"Worse, chromium isn't the only such rootkit-downloader,... e.g. FF which secretly downloaded the OpenH264 blob."
Really if you condone this attitude then I can only say...well I won't say it but it isn't nice. Not only that, everyone seemingly ignores the: "Note that the binary blob is executed throught native client, which is not enabled by default" part.
You people are so beyond reasonableness I find myself defending Chrome/Google. I can't believe this.
Since no one really know which binaries have been downloaded there and what they actually do, and since it cannot be excluded that it was actually executed, such systems are basically to be considered compromised
A closed source binary being silently downloaded and executed without explicit action by the user or notification to the same is a security incident.
Many people are used to it because of all the training received by the "Java Auto Update", "Google Update Helper" and similar software receiving blank permission to monitor, download and execute closed source software with the same permission as the logged in user.
Despite of that a person that goes to the lengths of using Debian (instead of Ubuntu) and Chromium instead of Chrome certainly expects more from their sources than to allow this kind of behaviour.
It is a security incident and should be treated as one both by Debian and by the community in general.
Whereas source code being downloaded, compiled and run is not? Or a script being downloaded and run?
In this context (Chromium on Debian) having a closed source binary downloaded and executed is an additional problem to the security incident and that's the reason it is mentioned in the statement. There are two problems conflated in the same sentence:
1. A binary was downloaded and executed without explicit user intervention or consent.
2. A closed source binary was downloaded and executed by a primarily free and open source software in a free and open source distribution without explicit user intervention or consent.
So, answering the questions, having the source available would not make it ok but being closed source in this context is a problem on its own.
Like opening a webpage?
Just like NoScript is a tool that gives its users the power to decide on a case by case basis which scripts are executed by the browser, Debian is a tool that gives its users the power to decide on a case by case basis which closed source binaries are executed by their system.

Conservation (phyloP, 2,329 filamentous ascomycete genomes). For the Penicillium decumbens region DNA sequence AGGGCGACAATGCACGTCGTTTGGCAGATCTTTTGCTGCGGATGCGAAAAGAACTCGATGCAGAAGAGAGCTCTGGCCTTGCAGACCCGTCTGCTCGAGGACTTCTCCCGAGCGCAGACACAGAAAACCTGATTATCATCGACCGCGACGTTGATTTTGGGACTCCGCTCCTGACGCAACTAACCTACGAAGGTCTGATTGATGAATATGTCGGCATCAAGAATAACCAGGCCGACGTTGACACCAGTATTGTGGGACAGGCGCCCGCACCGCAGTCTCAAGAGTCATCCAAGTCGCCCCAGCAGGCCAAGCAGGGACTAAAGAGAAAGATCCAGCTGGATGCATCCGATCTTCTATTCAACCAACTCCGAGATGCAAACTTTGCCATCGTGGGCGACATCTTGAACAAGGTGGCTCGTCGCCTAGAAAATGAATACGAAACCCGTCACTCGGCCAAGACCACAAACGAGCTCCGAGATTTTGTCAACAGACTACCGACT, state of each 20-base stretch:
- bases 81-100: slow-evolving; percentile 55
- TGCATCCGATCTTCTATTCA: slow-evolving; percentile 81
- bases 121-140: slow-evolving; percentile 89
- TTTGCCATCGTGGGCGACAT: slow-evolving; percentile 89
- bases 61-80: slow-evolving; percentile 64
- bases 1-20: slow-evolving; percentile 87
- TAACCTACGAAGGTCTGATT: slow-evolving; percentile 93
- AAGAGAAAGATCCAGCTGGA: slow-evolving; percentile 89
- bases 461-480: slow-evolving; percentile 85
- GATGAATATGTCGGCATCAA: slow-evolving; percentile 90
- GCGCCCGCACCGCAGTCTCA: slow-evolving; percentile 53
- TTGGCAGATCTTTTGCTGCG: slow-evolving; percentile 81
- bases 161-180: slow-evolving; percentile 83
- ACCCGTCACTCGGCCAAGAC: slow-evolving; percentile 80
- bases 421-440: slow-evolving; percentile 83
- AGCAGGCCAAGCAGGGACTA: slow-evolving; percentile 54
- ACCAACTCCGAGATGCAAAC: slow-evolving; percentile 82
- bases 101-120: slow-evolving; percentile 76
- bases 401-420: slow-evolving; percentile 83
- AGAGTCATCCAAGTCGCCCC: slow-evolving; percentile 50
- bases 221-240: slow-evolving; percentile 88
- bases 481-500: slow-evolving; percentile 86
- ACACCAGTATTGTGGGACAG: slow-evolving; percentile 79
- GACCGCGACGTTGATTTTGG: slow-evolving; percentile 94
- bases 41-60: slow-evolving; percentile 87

Preventing this choice in this context is a security incident.
It is the dismissive response which is not appropriate. The responder asserts that the blob is safe and trustworthy, how would anybody know?.
But the tinfoil hattery is completely baseless.
Chromium is and has always been an open source project in name only.
Yes, you are free to create a fork.
In reality, it's nearly impossible to keep up with Google's development pace and their behavior of dumping huge changesets and lack of documentation and communication wears everyone out. If you have some exposure to biology/ecology you'll recognize the behavior as very effective at killing off diversity in ecosystems. It's like trying to co-exist on a lake with someone that keeps deliberately causing giant algal blooms.
Huh? You've obviously never involved yourself in Chromium development. It's easy to get started and to stay up to date. As with all massive projects it takes work to do so, but no more so than any of the other open source browsers.
You're far more likely to have hidden discussions about features or get patches obsolete due to code drops out of the blue when trying to upstream to Chromium.
>Firefox even has similar automated downloaded of binary blobs like the EME plugin.
Mozilla's EME stuff was widely discussed, announced in advance, and coordinated with distros.
Not quite in the same league as this.
Chromium seems more open development than Android anyway.